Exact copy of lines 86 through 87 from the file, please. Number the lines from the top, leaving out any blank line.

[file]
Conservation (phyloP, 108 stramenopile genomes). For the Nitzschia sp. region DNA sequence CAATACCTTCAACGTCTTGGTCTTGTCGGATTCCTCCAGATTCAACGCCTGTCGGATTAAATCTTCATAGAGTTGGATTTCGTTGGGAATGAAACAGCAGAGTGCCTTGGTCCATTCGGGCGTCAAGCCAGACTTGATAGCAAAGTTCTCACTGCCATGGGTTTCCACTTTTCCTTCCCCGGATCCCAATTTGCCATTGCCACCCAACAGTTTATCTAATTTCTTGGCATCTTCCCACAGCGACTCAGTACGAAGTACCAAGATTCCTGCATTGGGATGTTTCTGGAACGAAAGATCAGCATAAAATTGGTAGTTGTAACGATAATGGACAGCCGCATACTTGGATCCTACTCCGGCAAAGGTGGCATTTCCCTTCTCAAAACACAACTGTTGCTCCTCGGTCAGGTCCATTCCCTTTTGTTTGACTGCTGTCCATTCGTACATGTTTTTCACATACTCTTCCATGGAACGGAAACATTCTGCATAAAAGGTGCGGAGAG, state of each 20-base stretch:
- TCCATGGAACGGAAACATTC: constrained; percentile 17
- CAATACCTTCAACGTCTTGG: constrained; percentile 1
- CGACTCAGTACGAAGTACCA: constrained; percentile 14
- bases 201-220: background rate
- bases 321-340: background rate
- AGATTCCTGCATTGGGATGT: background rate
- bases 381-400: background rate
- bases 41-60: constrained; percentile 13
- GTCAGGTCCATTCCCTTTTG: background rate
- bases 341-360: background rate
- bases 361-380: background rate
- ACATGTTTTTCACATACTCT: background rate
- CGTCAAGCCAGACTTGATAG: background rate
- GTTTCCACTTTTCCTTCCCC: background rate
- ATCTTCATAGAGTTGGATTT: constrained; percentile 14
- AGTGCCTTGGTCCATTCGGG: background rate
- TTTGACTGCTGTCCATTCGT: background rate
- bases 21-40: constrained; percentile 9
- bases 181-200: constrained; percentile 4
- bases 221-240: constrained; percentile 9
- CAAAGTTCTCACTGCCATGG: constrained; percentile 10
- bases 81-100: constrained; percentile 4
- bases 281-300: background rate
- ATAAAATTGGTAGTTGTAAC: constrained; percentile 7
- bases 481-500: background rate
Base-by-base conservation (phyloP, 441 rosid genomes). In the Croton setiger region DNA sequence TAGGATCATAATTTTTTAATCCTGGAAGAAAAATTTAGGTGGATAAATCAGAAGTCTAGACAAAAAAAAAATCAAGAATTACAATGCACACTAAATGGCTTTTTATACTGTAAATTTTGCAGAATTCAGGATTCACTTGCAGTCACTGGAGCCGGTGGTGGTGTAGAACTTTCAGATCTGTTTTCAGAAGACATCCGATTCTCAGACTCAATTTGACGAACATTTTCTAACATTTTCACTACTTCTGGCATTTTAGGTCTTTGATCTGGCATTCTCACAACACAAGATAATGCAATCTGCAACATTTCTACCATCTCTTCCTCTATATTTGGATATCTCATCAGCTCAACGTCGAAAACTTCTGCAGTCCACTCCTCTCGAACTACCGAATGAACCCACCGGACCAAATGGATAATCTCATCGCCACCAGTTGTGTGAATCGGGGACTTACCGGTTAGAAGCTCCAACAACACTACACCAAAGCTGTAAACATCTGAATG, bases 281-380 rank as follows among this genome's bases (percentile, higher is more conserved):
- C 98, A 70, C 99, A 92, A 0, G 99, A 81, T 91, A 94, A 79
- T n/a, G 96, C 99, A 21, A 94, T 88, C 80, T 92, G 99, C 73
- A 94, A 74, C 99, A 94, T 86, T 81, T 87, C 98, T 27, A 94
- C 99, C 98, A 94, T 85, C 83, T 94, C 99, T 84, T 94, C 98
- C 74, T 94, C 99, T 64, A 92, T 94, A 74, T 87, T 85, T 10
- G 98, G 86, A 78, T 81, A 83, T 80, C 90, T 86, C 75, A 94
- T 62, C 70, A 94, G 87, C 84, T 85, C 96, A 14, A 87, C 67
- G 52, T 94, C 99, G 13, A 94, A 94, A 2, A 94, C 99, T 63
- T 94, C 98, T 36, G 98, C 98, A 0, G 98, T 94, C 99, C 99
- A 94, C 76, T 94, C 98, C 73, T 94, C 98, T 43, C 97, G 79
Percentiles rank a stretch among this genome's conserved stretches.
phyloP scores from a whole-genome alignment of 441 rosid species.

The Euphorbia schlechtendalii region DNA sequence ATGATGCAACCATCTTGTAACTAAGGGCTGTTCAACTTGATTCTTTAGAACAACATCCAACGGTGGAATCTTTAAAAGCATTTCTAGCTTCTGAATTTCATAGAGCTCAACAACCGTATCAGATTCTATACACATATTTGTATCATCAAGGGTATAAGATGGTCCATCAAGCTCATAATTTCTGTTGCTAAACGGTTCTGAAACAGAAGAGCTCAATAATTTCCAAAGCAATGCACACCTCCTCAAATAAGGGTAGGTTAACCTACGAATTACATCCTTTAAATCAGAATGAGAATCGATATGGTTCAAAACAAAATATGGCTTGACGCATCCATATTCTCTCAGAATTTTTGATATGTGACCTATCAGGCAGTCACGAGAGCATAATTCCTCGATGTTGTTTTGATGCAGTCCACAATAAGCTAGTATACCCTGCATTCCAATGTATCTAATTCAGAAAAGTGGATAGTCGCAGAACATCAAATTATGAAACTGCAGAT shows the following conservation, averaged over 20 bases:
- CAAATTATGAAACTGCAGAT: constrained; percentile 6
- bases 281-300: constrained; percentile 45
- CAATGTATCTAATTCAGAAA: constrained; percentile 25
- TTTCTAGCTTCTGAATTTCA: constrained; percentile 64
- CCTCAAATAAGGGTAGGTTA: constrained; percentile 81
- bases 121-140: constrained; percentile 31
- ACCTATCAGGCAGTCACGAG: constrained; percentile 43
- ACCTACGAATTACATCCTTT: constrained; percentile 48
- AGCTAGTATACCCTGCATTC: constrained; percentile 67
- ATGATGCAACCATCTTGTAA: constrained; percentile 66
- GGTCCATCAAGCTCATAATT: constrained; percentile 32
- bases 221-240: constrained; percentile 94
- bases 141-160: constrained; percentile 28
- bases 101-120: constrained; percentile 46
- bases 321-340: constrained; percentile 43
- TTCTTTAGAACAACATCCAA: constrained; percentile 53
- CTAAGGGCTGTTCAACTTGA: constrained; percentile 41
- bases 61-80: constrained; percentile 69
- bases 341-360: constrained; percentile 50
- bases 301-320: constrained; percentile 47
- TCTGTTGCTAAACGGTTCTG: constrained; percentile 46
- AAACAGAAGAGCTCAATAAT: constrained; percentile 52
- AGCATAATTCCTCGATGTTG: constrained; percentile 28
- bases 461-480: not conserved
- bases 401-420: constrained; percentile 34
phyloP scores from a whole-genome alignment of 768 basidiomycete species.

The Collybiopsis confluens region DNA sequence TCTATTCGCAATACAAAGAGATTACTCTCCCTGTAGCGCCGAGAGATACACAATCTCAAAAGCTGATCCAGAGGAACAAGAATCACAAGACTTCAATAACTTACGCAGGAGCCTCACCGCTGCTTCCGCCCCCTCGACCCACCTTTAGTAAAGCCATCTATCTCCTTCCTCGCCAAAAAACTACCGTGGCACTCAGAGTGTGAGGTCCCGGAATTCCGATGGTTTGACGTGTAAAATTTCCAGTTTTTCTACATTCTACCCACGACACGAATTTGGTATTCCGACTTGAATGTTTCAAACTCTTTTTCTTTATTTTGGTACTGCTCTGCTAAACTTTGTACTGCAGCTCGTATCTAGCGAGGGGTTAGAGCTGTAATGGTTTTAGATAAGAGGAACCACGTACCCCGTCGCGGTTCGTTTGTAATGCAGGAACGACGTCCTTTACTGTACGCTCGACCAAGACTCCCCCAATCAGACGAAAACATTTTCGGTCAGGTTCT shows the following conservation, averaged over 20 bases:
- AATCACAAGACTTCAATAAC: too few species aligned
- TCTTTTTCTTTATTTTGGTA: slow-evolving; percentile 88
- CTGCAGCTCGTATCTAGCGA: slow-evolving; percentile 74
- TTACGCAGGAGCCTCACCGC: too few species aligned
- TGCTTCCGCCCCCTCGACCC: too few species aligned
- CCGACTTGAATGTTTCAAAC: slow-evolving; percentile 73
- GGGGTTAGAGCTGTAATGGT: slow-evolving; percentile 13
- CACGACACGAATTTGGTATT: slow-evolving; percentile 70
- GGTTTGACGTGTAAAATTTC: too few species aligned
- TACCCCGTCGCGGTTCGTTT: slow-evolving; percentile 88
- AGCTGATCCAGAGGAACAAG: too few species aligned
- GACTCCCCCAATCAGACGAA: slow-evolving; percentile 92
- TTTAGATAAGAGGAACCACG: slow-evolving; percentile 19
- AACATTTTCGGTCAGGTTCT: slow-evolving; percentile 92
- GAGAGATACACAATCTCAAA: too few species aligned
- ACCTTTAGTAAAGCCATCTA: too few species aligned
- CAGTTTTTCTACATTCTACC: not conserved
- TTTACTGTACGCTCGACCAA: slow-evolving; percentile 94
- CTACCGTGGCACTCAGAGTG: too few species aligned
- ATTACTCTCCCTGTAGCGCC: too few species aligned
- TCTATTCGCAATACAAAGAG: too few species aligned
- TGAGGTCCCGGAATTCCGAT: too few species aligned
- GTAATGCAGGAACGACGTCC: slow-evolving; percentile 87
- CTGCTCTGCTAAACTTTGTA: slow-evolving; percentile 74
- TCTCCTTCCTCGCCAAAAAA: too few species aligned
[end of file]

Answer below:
- CTACCGTGGCACTCAGAGTG: too few species aligned
- ATTACTCTCCCTGTAGCGCC: too few species aligned